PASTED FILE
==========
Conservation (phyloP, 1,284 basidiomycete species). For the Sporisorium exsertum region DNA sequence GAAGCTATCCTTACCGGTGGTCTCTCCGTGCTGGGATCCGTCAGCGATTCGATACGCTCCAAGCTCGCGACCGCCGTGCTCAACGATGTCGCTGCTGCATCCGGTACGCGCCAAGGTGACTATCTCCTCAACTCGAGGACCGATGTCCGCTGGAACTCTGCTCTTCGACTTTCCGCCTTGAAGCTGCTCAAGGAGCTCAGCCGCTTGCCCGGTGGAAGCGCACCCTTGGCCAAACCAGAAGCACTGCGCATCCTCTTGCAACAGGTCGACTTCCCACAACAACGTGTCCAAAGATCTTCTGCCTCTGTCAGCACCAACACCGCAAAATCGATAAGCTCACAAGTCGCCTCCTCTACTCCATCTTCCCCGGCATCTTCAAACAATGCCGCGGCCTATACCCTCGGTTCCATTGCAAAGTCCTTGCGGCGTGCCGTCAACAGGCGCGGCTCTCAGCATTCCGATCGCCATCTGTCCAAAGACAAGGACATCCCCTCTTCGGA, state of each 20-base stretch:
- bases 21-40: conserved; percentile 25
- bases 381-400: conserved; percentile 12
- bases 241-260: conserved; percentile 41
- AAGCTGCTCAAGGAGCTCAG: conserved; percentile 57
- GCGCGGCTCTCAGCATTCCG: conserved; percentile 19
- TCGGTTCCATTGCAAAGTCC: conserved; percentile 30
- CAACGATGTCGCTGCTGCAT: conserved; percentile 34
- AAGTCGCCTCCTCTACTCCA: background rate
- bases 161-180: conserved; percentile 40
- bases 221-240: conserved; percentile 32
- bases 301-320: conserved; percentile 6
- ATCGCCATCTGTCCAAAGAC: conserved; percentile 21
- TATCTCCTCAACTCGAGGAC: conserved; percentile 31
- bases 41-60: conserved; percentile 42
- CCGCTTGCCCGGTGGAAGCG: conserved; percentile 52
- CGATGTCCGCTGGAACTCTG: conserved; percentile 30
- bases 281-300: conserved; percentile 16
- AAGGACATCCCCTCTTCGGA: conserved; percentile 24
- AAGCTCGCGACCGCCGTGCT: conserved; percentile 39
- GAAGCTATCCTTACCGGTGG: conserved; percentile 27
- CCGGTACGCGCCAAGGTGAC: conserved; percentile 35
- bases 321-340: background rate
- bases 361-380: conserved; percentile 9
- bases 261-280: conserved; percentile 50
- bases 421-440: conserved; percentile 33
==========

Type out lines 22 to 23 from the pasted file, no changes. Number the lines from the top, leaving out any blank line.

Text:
- CCGGTACGCGCCAAGGTGAC: conserved; percentile 35
- bases 321-340: background rate